City BuildingRyersonUrban Development

Walking & Talking the Future of Downtown Yonge

By May 17, 2018 No Comments

By Claire Nelischer

Yonge Street been a central spine of Toronto’s downtown for decades. Over the years, it has been home to an exciting and ever-changing mix of small businesses, renowned music and entertainment venues, and major shopping destinations. More recently, it has been home to a growing population of residents and students, developing a new role and identity as a neighbourhood main street.

And today, Yonge Street is again poised for change, with a major redesign set to transform this iconic downtown corridor into a more people-friendly place. In 2015, the City of Toronto launched an Environmental Assessment process to redesign Yonge Street for the 21st century. This could mean expanded sidewalks, new public spaces, and possibly event full pedestrianization to support Downtown Yonge’s future as a vibrant, walkable neighbourhood.

The Ryerson City Building Institute has been following this process closely, and earlier this month hosted a Jane’s Walk to explore how a redesigned Yonge Street could benefit the neighbourhood and the University.

With a crowd of about 100 city builders, we walked and talked about the future of Yonge Street, and why it’s so critical that we get this street right.

The walk began on Gould Street, on the Ryerson campus – the first fully-pedestrianized street in Toronto. Molly Anthony, Ryerson’s Acting Director of Planning & Development, shared the history of how the Gould Street pedestrian zone came to be in 2012, and an update on Ryerson’s Campus Public Realm Plan and efforts to take Gould Street to the next level. There is big potential for Gould Street and Yonge Street to be mutually supportive as pedestrian-priority spaces, and to promote town-gown relations by linking together the campus and neighbourhood.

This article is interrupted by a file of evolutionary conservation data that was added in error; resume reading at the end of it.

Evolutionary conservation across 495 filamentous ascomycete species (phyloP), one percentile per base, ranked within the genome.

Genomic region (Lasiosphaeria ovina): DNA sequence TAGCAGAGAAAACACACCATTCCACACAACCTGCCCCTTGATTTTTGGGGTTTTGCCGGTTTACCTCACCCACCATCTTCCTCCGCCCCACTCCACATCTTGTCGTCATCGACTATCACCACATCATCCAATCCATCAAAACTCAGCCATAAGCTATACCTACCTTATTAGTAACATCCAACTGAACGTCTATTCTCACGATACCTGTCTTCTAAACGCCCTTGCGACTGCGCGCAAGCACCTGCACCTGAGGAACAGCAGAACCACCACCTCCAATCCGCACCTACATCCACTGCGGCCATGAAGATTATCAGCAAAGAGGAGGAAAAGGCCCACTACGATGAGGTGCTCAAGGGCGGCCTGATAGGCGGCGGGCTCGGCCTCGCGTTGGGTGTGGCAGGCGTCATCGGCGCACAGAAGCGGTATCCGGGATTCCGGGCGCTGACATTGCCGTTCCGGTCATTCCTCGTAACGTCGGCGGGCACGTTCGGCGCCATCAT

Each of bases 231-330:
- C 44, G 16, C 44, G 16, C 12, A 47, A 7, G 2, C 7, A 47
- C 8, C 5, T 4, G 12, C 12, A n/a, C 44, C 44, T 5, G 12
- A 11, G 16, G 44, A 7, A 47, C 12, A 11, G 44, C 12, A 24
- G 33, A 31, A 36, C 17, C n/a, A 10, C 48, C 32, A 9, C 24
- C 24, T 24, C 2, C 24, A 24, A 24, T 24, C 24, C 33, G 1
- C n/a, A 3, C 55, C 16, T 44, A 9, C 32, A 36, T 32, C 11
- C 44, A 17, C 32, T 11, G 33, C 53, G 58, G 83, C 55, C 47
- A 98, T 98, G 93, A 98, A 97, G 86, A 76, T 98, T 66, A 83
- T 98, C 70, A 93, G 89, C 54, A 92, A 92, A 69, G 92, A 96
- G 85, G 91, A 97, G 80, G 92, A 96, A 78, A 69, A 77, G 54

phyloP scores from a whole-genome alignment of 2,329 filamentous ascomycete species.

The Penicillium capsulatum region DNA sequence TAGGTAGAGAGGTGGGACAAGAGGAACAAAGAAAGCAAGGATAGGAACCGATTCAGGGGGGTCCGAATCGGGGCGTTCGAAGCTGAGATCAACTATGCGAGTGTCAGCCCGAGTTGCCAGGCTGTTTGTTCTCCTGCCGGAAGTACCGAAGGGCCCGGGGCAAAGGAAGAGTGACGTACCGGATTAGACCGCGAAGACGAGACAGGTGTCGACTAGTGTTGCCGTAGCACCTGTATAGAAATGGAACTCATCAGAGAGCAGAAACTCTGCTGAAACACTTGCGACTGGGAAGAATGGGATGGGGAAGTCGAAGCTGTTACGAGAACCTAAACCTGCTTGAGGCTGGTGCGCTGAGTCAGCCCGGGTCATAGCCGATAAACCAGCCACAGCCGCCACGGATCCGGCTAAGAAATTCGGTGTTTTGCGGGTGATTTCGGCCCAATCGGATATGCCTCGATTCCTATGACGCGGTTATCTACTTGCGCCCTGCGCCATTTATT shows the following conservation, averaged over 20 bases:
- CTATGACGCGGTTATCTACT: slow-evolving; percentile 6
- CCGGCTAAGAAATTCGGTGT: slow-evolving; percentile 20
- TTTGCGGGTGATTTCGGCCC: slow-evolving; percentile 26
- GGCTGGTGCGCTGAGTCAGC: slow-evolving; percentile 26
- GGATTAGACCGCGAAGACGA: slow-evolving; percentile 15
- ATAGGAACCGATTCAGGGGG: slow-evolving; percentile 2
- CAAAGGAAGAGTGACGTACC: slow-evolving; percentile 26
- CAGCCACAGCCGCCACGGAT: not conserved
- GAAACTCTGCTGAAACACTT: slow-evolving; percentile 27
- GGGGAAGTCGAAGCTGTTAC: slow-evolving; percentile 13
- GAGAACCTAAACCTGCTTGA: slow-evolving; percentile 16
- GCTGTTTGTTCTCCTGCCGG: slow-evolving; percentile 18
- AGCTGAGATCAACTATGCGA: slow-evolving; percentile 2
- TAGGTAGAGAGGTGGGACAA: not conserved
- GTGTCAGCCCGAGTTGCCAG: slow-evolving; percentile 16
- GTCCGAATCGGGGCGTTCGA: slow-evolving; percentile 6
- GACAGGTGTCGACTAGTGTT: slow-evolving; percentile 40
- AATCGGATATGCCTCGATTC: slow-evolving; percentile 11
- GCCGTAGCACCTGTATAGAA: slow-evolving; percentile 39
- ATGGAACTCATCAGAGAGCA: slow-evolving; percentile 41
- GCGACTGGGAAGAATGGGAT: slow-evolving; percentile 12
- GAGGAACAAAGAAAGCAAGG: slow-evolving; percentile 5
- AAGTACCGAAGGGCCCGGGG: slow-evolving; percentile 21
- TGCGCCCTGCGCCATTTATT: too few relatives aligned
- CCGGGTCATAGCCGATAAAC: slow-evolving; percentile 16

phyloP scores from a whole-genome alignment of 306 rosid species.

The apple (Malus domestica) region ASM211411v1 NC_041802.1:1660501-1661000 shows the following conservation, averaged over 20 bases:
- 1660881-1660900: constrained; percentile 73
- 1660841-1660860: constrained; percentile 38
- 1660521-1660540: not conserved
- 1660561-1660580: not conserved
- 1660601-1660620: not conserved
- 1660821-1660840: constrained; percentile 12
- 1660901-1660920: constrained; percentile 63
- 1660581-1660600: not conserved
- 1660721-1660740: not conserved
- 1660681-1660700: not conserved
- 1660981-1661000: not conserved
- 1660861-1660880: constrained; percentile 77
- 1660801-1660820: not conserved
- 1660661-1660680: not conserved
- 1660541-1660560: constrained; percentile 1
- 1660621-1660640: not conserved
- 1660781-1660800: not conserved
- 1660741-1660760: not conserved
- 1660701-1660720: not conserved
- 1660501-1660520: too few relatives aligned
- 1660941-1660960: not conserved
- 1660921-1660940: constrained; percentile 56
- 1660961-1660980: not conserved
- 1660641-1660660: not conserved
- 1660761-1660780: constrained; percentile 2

(Photo: Mike Collins-Williams)

At our second walk stop, overlooking Yonge Street from the steps of Ryerson’s new Student Learning Centre, urbanist and CBI Board Member Ken Greenberg shared some history on Yonge Street and why this street is so important in the minds and memories of Torontonians. He traced Yonge’s evolution as a place for people, from the construction of the subway, to the summertime pedestrian mall in the 1970s, and more recently, the temporary parkettes and expanded sidewalk space introduced through Celebrate Yonge in 2012. Ken highlighted the importance of the Environmental Assessment process – as a significant moment in Yonge Street’s evolution and key opportunity to shape the future of Downtown Yonge as a place for public life.

(Photo: Mike Collins-Williams)

Our next stop took us to the corner of Yonge and Gerrard, where the Downtown Yonge BIA has launched a pop-up community gallery space. Dubbed “Yonge Space”, the gallery was created through a partnership between the BIA and Cresford, the developer leading the redevelopment of a number of heritage buildings along Yonge. Over the coming months, the gallery will host a series of temporary exhibits and will offer opportunities for the community to present events and exhibitions. Steven Ziegler, Development & Construction Facilitator with the Downtown Yonge BIA, gave us an overview of the Yonge Space, as well as the BIA’s broader efforts to support neighbourhood vibrancy in the context of dramatic growth and development. The BIA’s 2015 Yonge Love campaign was instrumental in articulating a vision for Downtown Yonge as a walkable, pedestrian-friendly main street, and the BIA continues to advocate for positive change along Yonge.

(Photo: Tim Rodgers)

We then travelled north to College Park, where the revitalization process is underway. Councillor Kristyn Wong-Tam spoke about her efforts to support the creation of exceptional public spaces for residents and workers near Downtown Yonge, and to meet the needs of the neighbourhood amidst the pressures of unprecedented growth and change. Councillor Wong-Tam has long supported a beautiful, vibrant, inclusive Yonge Street, initiating studies and plans to revitalize the street. She highlighted the role that a pedestrian-priority street redesign could play in celebrating and supporting Yonge as a vibrant main street not just for the neighbourhood, but as an important place for all Torontonians.

(Photo: Tim Rodgers)

Our final stop brought us full circle, back to the Ryerson campus. In The Quad, a green oasis in the heart of campus, we heard from Dr. Zhixi Zhuang, a professor in Ryerson’s School of Urban and Regional Planning. Zhixi shared highlights from her ongoing research into the question: how can a revitalized Yonge Street public realm benefit the Ryerson campus? Referencing case studies from across North America of other pedestrian-priority public realm investments adjacent to campus, Zhixi highlighted why the future of Yonge Street is so important for Ryerson, and how it could enhance the livability of the campus as a whole.

(Photo: Jessica Brodeur)

After taking a big group photo, the walkers and walk leaders mingled and shared hopeful ideas and visions for the future of Downtown Yonge. In the wise words of Jane Jacobs, we’ve got our eyes are on the street, and are excited to see what the future holds for Yonge.